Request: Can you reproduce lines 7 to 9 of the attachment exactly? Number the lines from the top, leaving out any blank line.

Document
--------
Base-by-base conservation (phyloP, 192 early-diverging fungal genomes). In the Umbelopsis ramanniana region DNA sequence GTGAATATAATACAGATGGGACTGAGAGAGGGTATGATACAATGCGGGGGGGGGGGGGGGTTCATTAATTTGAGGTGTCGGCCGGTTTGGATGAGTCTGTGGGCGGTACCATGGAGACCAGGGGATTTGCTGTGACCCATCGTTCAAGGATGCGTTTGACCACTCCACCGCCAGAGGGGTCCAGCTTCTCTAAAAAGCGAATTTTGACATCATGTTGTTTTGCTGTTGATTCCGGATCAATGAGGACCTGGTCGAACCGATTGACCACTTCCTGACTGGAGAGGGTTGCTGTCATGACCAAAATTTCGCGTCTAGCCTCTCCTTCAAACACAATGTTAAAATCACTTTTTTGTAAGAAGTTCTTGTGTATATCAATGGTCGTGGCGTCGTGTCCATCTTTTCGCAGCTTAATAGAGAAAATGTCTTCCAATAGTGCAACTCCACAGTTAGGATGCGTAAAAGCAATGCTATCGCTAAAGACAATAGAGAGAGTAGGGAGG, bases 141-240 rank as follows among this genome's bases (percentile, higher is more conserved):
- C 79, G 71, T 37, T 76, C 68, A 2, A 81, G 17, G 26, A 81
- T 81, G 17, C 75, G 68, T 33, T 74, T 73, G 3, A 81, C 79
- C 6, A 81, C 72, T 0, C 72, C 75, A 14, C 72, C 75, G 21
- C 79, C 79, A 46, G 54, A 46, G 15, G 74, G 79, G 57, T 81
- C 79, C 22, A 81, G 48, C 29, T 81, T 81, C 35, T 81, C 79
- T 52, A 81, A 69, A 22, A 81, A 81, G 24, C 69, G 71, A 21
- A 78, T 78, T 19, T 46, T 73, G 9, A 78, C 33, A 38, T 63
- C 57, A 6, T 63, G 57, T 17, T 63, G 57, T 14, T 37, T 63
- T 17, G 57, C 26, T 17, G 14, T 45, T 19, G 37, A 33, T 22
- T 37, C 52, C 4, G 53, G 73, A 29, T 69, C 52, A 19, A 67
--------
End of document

- T 52, A 81, A 69, A 22, A 81, A 81, G 24, C 69, G 71, A 21
- A 78, T 78, T 19, T 46, T 73, G 9, A 78, C 33, A 38, T 63
- C 57, A 6, T 63, G 57, T 17, T 63, G 57, T 14, T 37, T 63